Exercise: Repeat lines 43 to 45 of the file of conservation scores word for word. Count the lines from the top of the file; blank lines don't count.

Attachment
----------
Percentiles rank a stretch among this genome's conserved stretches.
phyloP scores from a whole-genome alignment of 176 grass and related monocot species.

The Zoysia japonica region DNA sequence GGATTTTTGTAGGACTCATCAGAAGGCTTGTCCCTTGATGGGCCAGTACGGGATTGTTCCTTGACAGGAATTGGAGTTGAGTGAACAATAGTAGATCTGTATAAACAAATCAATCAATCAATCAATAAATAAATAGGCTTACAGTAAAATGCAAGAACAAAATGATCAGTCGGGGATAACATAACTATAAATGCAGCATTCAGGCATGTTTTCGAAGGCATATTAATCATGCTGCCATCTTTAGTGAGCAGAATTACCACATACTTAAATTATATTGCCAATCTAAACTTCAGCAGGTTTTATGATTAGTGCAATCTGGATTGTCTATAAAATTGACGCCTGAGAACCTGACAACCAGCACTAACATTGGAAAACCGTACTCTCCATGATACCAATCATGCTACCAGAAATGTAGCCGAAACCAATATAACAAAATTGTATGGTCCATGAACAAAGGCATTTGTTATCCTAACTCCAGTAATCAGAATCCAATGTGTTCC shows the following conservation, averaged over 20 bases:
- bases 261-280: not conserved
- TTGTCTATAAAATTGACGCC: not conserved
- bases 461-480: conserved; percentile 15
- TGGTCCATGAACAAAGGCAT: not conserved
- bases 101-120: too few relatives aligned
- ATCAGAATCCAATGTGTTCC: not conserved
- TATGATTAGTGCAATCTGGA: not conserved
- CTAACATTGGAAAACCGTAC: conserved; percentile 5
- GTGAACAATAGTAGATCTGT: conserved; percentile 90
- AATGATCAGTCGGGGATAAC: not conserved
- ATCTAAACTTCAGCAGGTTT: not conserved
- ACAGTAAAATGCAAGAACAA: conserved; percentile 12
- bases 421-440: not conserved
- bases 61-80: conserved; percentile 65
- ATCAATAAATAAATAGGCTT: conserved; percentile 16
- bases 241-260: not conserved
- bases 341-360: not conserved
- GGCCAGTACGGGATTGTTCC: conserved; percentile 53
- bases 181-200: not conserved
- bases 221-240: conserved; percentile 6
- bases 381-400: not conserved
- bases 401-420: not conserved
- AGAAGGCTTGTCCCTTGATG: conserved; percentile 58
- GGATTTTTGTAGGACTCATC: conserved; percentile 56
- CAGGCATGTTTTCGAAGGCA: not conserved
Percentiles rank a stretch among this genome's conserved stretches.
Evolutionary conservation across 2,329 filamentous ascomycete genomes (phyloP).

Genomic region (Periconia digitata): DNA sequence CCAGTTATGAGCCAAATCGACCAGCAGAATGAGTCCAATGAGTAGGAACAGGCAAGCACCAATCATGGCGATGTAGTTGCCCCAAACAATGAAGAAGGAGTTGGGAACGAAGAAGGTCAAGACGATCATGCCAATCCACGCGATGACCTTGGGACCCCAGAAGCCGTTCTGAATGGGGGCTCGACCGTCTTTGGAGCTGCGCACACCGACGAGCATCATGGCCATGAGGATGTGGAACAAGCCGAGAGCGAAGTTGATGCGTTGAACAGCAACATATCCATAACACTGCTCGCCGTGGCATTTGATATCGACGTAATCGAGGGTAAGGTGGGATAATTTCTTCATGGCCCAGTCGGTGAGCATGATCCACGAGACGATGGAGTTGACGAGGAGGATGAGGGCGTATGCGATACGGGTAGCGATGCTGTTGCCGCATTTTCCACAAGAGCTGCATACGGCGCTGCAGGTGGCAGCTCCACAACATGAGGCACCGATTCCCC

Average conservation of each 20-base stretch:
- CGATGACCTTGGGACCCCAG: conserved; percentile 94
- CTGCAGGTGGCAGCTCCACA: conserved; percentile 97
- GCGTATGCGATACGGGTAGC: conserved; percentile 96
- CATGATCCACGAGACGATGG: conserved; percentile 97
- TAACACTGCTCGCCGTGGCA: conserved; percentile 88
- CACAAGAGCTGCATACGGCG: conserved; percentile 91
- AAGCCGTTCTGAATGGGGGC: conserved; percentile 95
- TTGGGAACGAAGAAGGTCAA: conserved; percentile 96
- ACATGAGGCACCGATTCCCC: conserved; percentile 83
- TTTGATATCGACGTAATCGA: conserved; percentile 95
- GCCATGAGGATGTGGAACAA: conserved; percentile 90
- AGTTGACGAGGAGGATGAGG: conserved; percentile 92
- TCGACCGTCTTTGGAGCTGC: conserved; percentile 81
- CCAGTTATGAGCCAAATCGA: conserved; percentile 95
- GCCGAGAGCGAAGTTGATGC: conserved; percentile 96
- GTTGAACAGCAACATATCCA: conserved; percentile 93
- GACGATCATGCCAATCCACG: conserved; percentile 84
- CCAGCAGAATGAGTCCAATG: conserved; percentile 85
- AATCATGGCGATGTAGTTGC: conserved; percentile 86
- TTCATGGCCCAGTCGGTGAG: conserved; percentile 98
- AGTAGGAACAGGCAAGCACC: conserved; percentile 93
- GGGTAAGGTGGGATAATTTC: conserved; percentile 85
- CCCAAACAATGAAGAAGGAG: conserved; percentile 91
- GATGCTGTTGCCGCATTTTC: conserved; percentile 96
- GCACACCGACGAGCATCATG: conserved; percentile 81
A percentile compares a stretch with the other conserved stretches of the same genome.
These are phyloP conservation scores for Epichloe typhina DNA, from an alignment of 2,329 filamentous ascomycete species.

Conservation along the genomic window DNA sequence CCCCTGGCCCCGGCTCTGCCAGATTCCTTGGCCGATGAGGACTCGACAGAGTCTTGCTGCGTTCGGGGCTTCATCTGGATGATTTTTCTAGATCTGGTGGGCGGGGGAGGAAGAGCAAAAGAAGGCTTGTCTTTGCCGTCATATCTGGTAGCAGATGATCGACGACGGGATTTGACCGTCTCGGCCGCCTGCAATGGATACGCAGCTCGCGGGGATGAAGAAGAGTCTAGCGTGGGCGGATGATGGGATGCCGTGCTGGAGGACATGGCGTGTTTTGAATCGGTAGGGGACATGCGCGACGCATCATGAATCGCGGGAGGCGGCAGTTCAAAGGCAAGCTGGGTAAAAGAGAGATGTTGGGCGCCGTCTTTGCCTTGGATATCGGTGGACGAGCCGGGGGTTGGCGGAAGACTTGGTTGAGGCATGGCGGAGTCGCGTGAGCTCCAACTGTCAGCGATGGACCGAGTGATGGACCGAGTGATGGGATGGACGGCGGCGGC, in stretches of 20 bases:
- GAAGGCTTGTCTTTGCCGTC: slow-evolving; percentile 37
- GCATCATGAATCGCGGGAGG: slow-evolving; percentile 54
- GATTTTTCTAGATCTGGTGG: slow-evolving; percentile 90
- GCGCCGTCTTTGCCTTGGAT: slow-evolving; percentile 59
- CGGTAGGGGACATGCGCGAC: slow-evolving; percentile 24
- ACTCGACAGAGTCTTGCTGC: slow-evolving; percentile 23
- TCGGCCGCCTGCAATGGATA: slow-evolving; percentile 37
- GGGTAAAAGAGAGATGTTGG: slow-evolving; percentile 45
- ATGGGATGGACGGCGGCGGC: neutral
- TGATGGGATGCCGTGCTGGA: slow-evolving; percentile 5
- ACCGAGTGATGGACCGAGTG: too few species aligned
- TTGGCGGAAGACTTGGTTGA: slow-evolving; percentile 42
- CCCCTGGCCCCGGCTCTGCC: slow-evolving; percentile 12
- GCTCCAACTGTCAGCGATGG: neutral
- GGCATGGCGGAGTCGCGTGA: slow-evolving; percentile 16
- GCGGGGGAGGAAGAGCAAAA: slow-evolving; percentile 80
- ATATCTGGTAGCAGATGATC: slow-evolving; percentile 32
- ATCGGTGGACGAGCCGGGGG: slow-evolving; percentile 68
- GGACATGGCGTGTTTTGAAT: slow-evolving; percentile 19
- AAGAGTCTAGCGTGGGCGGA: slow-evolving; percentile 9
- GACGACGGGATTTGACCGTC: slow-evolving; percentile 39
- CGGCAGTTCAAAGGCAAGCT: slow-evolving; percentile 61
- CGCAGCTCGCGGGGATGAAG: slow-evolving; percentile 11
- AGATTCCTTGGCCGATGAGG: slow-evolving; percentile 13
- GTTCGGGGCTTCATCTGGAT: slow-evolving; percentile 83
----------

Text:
- GCCATGAGGATGTGGAACAA: conserved; percentile 90
- AGTTGACGAGGAGGATGAGG: conserved; percentile 92
- TCGACCGTCTTTGGAGCTGC: conserved; percentile 81